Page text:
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Animal Cruelty/Human Violence AwarenessWeek



FOR IMMEDIATE RELEASE:

CONTACT: Roseann Trezza, Executive Director
(973) 824-7080

THE TIES THAT BIND: ANIMAL CRUELTY/HUMAN VIOLENCE AWARENESS WEEK
HIGHLIGHTED BY ASSOCIATED HUMANE SOCIETIES

(Newark, NJ) -- There is a well-documented connection between domestic violence and animal abuse. The Associated Humane Societies/Popcorn Park Zoo is raising awareness of that connection as Animal Cruelty/Human Violence Awareness Week gets underway April 16, 2007.

Roseann Trezza, Executive Director of the Associated Humane Societies/Popcorn Park Zoo explains, “According to Frank Ascione, PhD at Utah State University and noted author, statistics show that when there is a violent person living in a home, it is often the dog or cat who become the victims. Batterers often use the family pet in order to threaten and intimidate children, spouses, significant others and even elderly family members. Just like children, pets need a safe place to live.”

A survey of the 50 largest shelters in the United States suggests that 74 percent of battered women in shelters reported having a pet. Of these women, 71 percent reported that their abuser also abused the animal. More than 85 percent of the women and 63 percent of children in shelters disclosed incidents of pet abuse in their homes.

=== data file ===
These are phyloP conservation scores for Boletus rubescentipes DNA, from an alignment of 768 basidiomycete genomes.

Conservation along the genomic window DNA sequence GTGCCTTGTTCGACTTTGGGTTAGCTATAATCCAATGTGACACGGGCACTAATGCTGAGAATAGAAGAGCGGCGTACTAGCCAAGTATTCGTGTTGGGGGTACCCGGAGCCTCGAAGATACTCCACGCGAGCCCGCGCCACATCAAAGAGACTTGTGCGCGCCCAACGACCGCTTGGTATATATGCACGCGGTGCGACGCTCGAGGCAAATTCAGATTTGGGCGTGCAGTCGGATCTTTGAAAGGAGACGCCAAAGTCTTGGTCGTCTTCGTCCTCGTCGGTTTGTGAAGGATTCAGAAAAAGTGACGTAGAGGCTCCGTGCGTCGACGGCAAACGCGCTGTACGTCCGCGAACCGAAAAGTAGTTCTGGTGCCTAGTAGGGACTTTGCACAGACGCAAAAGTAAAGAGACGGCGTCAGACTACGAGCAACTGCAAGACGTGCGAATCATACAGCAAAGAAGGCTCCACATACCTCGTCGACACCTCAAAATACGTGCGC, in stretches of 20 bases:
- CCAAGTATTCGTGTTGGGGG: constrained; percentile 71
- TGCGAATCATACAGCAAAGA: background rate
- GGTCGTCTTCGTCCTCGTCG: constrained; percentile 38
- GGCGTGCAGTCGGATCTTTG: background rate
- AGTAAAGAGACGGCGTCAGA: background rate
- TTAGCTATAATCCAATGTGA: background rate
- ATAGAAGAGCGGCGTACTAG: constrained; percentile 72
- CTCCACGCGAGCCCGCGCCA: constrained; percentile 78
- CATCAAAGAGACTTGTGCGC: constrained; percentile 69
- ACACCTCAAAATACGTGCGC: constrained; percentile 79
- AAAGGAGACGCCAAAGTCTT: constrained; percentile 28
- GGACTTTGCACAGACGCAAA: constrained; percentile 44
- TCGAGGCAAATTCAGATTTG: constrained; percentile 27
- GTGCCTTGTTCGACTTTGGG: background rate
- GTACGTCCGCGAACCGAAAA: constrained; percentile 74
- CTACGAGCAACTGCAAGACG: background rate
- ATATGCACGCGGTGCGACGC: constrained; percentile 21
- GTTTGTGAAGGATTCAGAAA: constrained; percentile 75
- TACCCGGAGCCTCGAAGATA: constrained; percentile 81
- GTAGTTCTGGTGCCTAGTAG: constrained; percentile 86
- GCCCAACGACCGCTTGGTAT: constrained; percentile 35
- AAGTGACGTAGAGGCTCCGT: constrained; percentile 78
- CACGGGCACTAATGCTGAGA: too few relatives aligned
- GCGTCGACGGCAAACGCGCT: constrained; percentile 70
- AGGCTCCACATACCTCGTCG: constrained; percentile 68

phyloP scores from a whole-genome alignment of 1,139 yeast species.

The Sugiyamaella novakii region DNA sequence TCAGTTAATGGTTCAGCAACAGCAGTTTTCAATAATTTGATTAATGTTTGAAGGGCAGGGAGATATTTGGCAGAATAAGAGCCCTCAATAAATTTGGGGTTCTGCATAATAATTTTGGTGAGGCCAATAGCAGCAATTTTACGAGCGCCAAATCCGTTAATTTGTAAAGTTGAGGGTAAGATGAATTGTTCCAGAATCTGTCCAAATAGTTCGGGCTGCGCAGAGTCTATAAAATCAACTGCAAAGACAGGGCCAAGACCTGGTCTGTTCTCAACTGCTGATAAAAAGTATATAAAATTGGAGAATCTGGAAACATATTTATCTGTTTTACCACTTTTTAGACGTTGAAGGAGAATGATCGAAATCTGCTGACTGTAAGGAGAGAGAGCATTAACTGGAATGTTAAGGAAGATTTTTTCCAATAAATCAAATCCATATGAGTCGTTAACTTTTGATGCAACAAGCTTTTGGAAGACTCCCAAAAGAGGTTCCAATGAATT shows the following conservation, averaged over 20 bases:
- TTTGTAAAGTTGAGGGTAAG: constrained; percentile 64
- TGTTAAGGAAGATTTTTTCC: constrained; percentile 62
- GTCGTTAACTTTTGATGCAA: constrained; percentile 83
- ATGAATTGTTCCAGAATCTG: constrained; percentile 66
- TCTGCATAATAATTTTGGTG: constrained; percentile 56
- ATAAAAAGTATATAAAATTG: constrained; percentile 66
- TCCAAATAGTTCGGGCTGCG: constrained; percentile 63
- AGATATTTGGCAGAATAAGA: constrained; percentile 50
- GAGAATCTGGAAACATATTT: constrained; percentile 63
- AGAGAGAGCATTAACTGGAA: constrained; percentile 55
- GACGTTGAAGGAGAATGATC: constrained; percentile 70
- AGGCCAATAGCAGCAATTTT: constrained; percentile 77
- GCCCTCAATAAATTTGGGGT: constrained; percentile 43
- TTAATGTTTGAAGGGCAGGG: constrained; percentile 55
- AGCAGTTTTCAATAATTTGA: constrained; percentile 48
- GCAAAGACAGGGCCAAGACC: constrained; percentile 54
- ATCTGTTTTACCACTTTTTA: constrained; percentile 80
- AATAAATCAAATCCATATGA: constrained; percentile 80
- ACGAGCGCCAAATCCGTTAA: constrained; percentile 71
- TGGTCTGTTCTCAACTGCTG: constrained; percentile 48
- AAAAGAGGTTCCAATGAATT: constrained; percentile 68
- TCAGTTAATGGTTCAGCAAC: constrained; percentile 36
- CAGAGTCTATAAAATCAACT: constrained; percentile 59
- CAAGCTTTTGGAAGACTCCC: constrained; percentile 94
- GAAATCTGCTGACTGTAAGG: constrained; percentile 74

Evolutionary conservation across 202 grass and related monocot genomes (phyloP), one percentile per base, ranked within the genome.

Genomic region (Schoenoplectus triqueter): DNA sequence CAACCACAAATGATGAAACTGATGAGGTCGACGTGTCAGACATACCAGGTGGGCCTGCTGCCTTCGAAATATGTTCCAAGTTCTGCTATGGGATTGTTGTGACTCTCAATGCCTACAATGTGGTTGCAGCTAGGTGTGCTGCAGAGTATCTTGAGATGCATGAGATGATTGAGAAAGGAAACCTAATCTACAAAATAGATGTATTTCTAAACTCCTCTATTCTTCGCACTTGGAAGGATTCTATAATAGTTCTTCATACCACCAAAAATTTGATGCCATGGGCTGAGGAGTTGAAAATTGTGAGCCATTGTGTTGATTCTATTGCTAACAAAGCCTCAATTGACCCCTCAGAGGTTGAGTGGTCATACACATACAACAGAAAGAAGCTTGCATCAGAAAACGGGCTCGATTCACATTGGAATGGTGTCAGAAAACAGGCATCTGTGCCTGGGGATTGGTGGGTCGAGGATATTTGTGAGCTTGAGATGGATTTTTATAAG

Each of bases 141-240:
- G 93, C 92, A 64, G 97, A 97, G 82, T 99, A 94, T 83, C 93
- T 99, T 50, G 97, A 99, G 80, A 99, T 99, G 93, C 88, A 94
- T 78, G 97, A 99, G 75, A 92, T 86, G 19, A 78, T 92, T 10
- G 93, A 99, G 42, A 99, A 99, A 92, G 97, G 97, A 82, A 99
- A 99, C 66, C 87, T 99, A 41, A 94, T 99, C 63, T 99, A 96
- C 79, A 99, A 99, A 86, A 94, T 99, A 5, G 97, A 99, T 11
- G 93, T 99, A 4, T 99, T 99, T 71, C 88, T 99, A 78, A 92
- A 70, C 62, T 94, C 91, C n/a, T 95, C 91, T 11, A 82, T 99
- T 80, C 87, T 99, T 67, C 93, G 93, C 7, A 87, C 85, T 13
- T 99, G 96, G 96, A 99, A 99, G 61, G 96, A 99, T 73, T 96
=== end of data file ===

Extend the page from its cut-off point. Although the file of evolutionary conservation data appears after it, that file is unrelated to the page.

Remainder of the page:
Trezza explains, “This survey suggests the need for increased assessment in domestic violence programs and increased training of domestic violence staff on issues of animal abuse. There is also room for collaboration between domestic violence shelters and programs working to rescue animals from abuse. In addition, children who witness animal abuse are at greater risk of becoming abusers themselves.”

In New Jersey, Assembly Bill A3082 (Fisher, Burzichelli) would authorize courts to include animals in domestic violence restraining orders. It is waiting for a full vote by the Assembly. Several other states have enacted similar measures.

Trezza says there are many ways people can protect the animals and pets in their communities. “Educating our youth is crucial if we are to make life better for animals. Children can draw posters, collect supplies for the local shelter or keep the beaches, lakes and parks free of ring tops and soda cans to protect marine life, shore birds and other wildlife. There are many ways for kids to learn how to properly treat an animal. Many schools have animal clubs for this reason.”

Trezza also suggests setting up a Neighborhood Watch for Animals. “Similar to the national Crime Watch program, people should know the animals that live in their community. If they get loose, know who to contact. If they are outside without food and water for long periods at a time or if a neighborhood child is throwing rocks at them, reach out for animal welfare or law enforcement help.”

4/11/2007

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